With that aside, view the video from AnkerMake themselves that demonstrates how to properly adjust your eccentric nut of the extruder:
While there is a test to determine if you have an issue with your bed wheels, please understand that this test may not work 100% of the time to confirm you have a problem with you bed wheels.
|PROCEDURE: Press down on each corner of your print bed (PEI plate is fine to leave on) and see if you hear creaking or notice any wobble.|
|Bed wobbling, creaking noises, or it able to be pushed down easily when applying pressure in the corners may indicate that the bed wheels need to be adjusted for proper tightness or be completely replaced.|
You will follow the procedure of the guide named Replacing the V Wheel of Y Axis by AnkerMake to allow yourself to retrieve the entire bed assembly from the printer and permit yourself to do a full inspection of your wheels. When you inspect your bed wheels, check for any abnormal wear.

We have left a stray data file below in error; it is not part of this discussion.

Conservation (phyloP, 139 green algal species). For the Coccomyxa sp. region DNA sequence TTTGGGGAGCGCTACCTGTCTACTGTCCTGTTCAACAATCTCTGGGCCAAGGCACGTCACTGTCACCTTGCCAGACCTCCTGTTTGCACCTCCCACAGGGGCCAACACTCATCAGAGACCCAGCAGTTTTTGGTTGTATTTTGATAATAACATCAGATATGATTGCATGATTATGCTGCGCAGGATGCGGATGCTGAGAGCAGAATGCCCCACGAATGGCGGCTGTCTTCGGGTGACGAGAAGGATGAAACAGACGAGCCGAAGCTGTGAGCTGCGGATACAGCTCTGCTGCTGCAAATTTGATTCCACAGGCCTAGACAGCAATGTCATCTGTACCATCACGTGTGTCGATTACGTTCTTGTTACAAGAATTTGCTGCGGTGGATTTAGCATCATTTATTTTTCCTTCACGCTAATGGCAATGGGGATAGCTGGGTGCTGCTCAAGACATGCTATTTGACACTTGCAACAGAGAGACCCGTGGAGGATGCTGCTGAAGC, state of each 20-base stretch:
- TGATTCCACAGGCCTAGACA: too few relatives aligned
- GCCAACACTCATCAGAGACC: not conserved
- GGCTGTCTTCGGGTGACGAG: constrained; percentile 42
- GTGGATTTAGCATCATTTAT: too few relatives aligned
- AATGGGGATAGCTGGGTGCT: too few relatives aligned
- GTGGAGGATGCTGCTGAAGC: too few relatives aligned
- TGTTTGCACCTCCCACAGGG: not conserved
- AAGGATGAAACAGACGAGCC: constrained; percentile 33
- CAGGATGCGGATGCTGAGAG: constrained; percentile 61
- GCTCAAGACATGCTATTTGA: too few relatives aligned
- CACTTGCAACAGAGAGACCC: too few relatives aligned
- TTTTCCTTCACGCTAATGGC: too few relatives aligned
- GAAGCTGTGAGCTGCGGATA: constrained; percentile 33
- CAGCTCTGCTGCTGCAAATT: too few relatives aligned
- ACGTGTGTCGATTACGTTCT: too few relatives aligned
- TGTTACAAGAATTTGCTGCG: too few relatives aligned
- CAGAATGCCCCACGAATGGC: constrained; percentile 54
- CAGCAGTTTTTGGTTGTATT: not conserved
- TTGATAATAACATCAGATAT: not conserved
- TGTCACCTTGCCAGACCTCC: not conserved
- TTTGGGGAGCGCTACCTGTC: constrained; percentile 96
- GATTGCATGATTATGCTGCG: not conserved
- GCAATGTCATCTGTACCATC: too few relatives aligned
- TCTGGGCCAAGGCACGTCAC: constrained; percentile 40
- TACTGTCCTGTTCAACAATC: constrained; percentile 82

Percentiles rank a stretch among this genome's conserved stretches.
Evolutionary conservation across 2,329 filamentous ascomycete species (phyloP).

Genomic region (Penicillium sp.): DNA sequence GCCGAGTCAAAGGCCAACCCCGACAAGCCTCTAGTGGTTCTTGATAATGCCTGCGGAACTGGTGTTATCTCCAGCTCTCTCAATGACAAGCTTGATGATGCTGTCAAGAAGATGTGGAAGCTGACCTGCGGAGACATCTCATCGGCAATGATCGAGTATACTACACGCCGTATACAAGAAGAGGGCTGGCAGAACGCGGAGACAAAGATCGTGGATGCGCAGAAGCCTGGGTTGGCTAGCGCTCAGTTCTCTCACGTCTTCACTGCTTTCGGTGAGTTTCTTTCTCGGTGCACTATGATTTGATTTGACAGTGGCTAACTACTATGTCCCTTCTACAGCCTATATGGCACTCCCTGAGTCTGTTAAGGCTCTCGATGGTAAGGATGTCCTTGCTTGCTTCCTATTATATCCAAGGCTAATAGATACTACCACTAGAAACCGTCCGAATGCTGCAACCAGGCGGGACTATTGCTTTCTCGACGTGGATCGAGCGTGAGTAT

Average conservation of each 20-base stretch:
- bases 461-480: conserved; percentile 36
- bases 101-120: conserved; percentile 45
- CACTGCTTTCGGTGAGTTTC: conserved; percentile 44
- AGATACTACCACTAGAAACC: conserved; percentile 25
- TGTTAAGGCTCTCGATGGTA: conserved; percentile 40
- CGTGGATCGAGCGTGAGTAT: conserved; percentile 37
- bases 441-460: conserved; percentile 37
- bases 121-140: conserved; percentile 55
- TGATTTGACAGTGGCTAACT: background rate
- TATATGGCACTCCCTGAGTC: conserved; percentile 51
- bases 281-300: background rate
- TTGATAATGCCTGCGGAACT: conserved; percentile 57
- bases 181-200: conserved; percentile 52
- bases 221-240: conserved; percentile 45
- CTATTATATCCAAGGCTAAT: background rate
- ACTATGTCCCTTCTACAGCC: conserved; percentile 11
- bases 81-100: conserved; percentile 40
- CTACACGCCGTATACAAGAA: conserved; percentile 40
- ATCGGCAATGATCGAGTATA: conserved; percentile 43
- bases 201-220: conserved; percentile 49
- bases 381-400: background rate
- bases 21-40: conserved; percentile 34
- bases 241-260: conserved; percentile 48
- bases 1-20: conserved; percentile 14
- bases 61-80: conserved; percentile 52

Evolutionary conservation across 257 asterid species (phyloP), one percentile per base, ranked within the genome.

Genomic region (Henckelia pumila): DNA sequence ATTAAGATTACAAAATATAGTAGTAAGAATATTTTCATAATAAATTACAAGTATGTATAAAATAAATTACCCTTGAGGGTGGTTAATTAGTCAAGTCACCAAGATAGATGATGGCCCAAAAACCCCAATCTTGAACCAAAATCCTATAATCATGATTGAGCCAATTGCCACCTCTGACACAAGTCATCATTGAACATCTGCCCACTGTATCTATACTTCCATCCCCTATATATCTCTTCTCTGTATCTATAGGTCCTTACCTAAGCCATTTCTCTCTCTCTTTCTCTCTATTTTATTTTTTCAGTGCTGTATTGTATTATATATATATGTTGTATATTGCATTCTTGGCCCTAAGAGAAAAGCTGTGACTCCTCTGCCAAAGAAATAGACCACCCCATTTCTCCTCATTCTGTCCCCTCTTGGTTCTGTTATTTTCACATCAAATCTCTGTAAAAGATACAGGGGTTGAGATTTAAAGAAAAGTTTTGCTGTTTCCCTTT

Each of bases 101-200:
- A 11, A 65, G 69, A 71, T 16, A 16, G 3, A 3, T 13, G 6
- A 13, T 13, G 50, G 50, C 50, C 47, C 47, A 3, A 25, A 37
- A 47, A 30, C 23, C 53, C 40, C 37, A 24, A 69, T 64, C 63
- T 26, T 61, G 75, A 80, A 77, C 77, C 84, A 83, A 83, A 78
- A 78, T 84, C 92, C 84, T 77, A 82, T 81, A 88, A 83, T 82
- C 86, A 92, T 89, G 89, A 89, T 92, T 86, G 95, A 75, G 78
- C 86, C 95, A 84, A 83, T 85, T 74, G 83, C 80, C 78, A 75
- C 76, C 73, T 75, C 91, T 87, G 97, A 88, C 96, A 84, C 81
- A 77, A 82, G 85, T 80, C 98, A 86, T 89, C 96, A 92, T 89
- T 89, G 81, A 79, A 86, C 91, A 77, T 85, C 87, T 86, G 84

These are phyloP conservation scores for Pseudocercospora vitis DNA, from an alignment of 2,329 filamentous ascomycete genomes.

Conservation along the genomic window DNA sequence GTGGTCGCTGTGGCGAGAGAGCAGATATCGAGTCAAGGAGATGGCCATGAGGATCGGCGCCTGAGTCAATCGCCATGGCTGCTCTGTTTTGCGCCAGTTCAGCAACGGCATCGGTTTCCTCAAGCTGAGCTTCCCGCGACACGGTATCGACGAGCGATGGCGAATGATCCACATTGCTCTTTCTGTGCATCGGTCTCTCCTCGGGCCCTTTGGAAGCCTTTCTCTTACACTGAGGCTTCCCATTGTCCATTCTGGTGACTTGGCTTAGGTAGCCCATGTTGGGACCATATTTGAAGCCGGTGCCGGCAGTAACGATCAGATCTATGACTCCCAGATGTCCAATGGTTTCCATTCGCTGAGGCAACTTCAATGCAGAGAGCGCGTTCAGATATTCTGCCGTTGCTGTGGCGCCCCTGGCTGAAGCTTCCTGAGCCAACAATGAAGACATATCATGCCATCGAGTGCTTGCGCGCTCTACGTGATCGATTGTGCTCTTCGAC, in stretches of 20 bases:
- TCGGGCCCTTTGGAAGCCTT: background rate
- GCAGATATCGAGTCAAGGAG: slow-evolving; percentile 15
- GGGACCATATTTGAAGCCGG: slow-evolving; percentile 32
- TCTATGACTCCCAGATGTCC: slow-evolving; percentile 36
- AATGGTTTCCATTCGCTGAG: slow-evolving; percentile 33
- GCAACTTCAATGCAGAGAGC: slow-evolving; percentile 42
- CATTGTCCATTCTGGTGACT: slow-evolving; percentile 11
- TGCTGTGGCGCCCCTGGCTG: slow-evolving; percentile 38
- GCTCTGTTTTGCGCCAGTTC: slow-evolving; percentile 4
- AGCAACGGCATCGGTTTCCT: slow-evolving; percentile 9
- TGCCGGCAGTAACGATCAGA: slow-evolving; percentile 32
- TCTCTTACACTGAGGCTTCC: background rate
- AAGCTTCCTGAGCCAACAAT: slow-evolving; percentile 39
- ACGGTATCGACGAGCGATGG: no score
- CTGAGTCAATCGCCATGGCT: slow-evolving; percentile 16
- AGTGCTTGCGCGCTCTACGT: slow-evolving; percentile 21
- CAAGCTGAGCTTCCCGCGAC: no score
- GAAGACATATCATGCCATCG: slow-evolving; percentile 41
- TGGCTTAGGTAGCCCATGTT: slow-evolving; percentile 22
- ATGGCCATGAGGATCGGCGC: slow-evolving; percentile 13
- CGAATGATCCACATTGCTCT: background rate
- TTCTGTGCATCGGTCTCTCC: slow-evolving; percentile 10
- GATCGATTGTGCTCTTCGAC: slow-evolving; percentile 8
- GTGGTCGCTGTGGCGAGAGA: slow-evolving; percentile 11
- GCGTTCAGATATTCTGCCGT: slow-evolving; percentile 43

All bed wheels should be tightened to a point where none of the wheels wobble, but can spin freely with ease.
|If your wheels possess abnormal wear, refer towards the advisory towards the end of this guide on what your next plan of action should be.|
|If your wheels DO NOT possess abnormal wear, check to ensure proper tightness of the wheels before reassembling your printer back together after your inspection.||
⚠️ ADVISORY: Do not be alarmed that your any of your wheels are producing shavings as they are simply contouring to the railings of the printer. Shavings are okay and it can take up to 3 months for your bed wheels to stop producing shavings.